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District gets break on IBM payments

By Kimberly S. Wetzel
Contra Costa Times

The bad news: The West Contra Costa Unified School District likely will have to pay for hundreds of outdated IBM computers it ordered in the 1980s and '90s.

The good news: IBM officials have agreed to let the district pay the $5 million it owes over eight years instead of four, without charging interest.

The school board will decide this week whether to approve a modification to a 1993 settlement agreement that would allow the district to pay eight annual installments of $625,000 instead of four payments of $1.25 million, as agreed upon in the original contract. The payments would begin next year and run through 2015.

"This is the best agreement we were able to come up with," Superintendent Bruce Harter said. "This is a major movement as far as I'm concerned."

The district owes IBM for computers ordered in the late 1980s by then-Superintendent Walter Marks. The district spiraled into debt shortly after and never paid for the computers. Nobody seems to know how many computers Marks ordered, their model or whether they were used. Several former district officials called them obsolete and useless.

Smaller payments spread out over a longer period would ease the financial strain the district is expected to face in the next few years.

Harter has been meeting with IBM officials since March to try to persuade the company to forgive the debt; he gained support from state legislators, who in June sent a letter to IBM on the district's behalf. Sen. Tom Torlakson, D-Antioch, on Monday praised the sides for finding a solution, but others were not happy that IBM will not allow the financially strapped district to forgo payment.

"Frankly, I'm disappointed; this is not the outcome I'd hoped for," said Assemblywoman Loni Hancock, D-Berkeley. "This will come out of the classroom for the next eight years, a generation after the problem occurred. IBM is a large and wealthy corporation that reported a $5 billion profit last year."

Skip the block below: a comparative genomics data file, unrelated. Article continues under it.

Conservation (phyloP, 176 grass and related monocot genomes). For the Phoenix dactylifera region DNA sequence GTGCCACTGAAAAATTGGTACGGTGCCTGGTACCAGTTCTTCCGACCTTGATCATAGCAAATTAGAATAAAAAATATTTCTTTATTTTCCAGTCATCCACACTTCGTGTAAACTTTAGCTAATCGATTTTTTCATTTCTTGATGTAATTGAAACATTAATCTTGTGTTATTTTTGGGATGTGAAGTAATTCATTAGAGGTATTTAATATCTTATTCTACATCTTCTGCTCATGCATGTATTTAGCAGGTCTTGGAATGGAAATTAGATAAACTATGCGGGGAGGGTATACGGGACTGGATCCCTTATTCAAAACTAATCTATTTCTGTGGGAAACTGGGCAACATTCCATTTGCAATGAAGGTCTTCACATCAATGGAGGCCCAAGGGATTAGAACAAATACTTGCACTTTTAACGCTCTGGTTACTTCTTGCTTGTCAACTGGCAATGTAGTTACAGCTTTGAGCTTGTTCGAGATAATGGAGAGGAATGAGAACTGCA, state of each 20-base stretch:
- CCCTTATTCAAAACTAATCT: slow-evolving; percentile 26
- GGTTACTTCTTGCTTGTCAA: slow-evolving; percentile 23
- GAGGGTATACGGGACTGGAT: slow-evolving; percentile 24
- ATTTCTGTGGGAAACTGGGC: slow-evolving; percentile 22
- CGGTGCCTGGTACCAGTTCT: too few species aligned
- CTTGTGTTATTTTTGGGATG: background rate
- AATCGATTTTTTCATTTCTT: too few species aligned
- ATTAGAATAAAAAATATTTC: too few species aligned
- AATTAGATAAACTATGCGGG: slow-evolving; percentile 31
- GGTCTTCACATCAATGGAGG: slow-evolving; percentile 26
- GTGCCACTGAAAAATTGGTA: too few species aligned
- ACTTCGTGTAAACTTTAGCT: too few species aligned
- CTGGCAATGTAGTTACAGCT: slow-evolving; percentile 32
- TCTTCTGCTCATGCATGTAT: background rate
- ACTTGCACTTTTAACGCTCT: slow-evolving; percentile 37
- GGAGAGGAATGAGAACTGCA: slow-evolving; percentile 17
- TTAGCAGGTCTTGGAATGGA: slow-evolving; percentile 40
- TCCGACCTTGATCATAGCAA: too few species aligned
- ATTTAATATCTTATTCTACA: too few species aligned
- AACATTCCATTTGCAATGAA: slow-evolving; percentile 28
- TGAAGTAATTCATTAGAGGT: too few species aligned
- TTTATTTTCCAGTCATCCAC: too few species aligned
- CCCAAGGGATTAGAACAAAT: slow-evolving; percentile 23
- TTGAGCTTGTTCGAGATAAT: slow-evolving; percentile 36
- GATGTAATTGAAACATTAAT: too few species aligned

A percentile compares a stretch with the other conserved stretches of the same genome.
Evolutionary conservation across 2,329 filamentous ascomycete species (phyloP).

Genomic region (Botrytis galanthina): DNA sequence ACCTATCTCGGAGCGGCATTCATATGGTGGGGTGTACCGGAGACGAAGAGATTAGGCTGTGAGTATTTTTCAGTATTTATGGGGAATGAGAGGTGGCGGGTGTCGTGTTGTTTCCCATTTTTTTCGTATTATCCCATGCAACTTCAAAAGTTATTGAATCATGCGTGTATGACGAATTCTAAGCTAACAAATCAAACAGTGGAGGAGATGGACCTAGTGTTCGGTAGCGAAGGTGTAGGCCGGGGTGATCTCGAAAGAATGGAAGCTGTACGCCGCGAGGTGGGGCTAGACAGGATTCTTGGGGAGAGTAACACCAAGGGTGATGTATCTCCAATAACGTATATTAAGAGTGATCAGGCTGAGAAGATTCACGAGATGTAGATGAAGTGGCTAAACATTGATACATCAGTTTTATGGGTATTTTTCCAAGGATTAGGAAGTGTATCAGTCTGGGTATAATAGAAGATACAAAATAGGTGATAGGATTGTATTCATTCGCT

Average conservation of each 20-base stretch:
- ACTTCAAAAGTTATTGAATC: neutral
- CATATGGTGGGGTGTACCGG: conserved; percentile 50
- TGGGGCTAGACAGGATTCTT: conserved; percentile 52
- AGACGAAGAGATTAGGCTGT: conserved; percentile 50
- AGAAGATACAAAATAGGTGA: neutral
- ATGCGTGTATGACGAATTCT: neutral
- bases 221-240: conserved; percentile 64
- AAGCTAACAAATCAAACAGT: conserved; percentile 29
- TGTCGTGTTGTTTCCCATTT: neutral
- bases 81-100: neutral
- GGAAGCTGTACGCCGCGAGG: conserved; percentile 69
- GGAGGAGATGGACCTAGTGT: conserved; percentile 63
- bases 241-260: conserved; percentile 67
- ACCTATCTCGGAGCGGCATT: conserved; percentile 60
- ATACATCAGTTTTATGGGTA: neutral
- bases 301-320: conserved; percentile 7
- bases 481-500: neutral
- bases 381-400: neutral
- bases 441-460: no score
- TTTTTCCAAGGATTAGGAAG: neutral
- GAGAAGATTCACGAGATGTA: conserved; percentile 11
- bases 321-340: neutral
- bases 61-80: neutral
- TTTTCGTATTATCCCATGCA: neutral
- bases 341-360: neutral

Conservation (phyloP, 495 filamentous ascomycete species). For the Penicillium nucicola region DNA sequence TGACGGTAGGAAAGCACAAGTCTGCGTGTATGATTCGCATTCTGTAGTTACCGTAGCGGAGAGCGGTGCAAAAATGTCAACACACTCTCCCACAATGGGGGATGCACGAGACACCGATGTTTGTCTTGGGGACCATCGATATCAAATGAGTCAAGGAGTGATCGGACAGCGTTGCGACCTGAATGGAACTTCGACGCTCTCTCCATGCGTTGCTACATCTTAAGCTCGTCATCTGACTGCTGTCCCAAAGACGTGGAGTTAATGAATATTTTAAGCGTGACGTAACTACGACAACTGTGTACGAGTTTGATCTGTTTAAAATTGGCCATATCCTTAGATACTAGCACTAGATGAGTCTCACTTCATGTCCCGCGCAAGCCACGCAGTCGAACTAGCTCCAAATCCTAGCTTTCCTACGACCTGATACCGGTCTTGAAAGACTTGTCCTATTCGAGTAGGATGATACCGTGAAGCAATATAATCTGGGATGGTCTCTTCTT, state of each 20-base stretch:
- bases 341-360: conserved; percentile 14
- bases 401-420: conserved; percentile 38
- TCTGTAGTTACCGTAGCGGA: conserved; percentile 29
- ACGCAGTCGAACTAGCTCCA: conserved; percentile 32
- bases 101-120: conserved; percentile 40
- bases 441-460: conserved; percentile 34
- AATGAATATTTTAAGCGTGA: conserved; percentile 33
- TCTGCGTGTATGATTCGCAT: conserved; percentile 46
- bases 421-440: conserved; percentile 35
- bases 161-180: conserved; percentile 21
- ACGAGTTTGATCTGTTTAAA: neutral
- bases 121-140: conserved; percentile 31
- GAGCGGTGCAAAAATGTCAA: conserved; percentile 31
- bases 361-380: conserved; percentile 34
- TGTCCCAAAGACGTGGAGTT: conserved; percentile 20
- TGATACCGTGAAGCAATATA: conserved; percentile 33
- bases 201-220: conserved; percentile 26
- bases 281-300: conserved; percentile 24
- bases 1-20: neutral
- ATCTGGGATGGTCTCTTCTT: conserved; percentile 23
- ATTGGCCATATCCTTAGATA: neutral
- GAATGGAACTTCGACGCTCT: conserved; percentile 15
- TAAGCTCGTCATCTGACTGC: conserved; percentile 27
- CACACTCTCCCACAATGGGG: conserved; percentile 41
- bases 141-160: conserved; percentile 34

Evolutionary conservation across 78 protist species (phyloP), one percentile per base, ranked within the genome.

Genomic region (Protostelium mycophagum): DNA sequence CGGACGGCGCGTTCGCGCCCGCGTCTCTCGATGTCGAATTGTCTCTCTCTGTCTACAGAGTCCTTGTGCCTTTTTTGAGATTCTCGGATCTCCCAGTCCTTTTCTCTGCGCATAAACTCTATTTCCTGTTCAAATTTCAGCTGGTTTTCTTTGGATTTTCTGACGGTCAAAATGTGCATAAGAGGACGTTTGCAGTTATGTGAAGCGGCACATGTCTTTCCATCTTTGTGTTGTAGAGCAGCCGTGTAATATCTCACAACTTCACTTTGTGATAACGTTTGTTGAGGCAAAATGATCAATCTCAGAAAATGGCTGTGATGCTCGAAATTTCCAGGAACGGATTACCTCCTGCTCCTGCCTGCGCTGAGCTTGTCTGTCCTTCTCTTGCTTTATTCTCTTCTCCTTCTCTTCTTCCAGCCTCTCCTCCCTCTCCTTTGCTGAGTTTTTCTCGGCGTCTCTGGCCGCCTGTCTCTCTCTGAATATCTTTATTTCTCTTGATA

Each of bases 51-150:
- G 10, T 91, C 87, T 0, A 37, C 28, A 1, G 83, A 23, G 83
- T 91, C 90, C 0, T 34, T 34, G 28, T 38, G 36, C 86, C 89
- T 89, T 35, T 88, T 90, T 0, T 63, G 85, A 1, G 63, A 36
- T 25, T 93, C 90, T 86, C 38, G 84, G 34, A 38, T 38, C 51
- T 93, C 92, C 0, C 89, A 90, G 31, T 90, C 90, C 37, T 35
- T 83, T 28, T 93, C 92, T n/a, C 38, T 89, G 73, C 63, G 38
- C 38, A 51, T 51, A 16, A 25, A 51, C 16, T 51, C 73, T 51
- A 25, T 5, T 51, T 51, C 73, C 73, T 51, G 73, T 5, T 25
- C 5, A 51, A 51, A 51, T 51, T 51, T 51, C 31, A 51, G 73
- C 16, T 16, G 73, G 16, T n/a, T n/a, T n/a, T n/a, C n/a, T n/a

School board members also expressed frustration with IBM, noting that Marks made several questionable financial decisions that resulted in the district racking up $28.5 million in debt and led to a state takeover in 1991.

"Kids who were born in 1999 are the ones who have to accept the consequences a whole decade after the decisions were made," said board member Charles Ramsey, who said he will vote for the resolution Wednesday but is unhappy about it. "That's just the way it is."

On Monday, IBM spokesman Fred Clark said, "It's our belief that it's in the best interest of both the district and IBM."

He would not elaborate on how company officials arrived at their decision. IBM officials will not attend Wednesday's meeting, Clark said.

As part of the long-buried 1993 settlement agreement between IBM and the district, the district was scheduled to pay the first of four $1.25 million payments to IBM beginning next year. Payments were deferred until then because, at the time, 2008 was the year the district was scheduled to finish making state loan repayments under a previous loan plan.

Repayment of the IBM loan comes at a tough financial time for the district, which will need to cut more than $5 million from its budget next year to offset a loss of revenue from declining enrollment. The district also will lose $10 million a year beginning in June 2009, when its current parcel tax expires.

"I'm actually very disappointed," said school board member Dave Brown, who said he will not support the resolution Wednesday. "They're going to try to stick it to a cash-strapped school district. To me, it's another example of what I consider to be rampant corporate greed."

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